The first few weeks that I spent as an unemployed stay-at-home Dad were probably the most challenging, mentally. Physically, not so much. I had done a bang up job of turning the tables on my wife and was doing some ‘nesting’ of my own. In the living room. In front of the TV.
The idea of going outside seemed like a monumental task. There were just too many variables. I lacked self-confidence and couldn’t bear the thought of being in a position where I’d have to deal with any type of emergency in public. I had a recurring nightmare about being in Bloomingdale’s without diapers or wipes, with a baby strapped to my chest who had just delivered the crap of the century and having to retreat to a changing room while patrons choked and gasped for air. If I controlled the variable and stayed at home, I had immediate access to all of the important childcare amenities and avoided my worst nightmare coming true.
Being an inexperienced Dad, I didn’t realize that babies needed substantial interaction and companionship. I had implemented a daily routine and moved Ava from one station to the next, first the Pack n’ Play, then the saucer seat. If she cried, I used the bouncy swing that hung from the door jam. I even invented the chair-on-chair method to take pressure off of the other stations. If all else failed, I laid out a blanket and did some of my best ventriloquist work, giving the voice of Sean Connery to a stuffed Hello Kitty in a pathetic attempt to calm her down. While she endured my version of infant circuit training, I got acquainted with how heinous daytime TV was.
When I wasn’t getting sucked into ‘The Dark Knight’ for the 53rd time, I took on the task of cleaning off my DVR. I had 80 hours of programming that my wife wouldn’t watch with me and it was time to get it on. Ava couldn’t talk yet and without anyone around, I was forced to offer her my commentary as we watched old westerns, survival shows and the Stooges. To the neighbors, I must’ve looked like a mental patient, pacing around the living room like Rain Man, having one-sided conversations, ranting about how I thought Curly was always better than Shemp.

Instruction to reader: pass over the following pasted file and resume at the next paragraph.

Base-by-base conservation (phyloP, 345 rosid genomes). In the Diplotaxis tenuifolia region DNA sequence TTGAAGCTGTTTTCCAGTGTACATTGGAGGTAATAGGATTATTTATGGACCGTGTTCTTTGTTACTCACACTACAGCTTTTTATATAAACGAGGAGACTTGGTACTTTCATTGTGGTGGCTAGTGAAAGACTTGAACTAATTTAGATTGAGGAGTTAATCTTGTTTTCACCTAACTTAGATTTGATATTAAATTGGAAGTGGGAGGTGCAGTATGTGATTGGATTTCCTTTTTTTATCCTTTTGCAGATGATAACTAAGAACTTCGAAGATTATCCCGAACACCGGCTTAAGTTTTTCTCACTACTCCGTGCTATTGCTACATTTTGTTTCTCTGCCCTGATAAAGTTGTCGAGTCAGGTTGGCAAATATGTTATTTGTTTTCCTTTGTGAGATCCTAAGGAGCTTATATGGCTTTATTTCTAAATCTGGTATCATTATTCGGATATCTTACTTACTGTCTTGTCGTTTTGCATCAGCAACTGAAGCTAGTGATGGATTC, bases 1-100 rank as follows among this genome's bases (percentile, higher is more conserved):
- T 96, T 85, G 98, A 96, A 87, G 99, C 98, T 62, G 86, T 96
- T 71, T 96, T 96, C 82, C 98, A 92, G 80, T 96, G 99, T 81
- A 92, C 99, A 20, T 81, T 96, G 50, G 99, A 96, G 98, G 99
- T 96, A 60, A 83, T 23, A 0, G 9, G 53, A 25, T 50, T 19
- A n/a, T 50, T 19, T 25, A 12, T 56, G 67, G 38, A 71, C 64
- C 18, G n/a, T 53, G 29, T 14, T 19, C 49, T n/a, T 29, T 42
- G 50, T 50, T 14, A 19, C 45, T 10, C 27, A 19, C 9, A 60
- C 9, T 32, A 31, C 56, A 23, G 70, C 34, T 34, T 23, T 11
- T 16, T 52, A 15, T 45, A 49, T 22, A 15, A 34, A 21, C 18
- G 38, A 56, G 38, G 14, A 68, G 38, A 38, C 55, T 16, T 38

As of this post, we’ve watched 131 Phillies games this season on MLB ticket and I can tell that Ava treasures watching 4 solid hours of baseball each day. I filled in the remaining grooves of the day with a few bottles and a couple of power naps. Before I knew it, my wife was home from work and I was off the hook.
Having all of these luxuries at your immediate disposal is fantastic, but the downside is that you’re inactive and barely make it outside. At six weeks, I started to resemble Sean Patrick Flanery from the movie ‘Powder’, wearing a swath of gaunt, white skin all over my body. A subtle spare-tire was making an advance on my waistline and my muscles were in a state of atrophy. I realized that I had become a depressed recluse.
I was bored out of my mind and realized that Stella needed to get her groove back. I knew I had to leave the house at least once a day to maintain some form of sanity and broke the ice with a walk down to the beach.
I covered both of our pale bodies in SPF 50, outfitted the jogging stroller with all the bells and whistles and cued Tom Petty’s ‘Into the Great Wide Open’ on my inner jukebox. I took baby steps from the front door to the sidewalk. As we slowly made our way down to the beach, I realized that I wasn’t going to melt under the sun and neither was she. A house wasn’t going to fall on us and people weren’t going to point and laugh at me because I wasn’t at work. I realized that fun and exciting things were happening every day while I sat in front of the TV like the little girl from Poltergeist. Life was moving on without me.
This simple walk had stirred my tanks and all of the sudden, I felt completely invigorated. I had a renewed confidence about being able to survive on my own, alone, outside of my living room. I had a bounce in my step and we took time to watch the waves come rolling in. Ava loved watching the girls in bikinis play volleyball in the sand. She got caught staring, but I took a more modest approach, closed my eyes and felt the ocean breeze on my face.
As we walked away from the sand, I passed another young father, also pushing his daughter. We gave each other a ‘jeep wave‘ and cracked a smile. I was no longer chairman of the bored.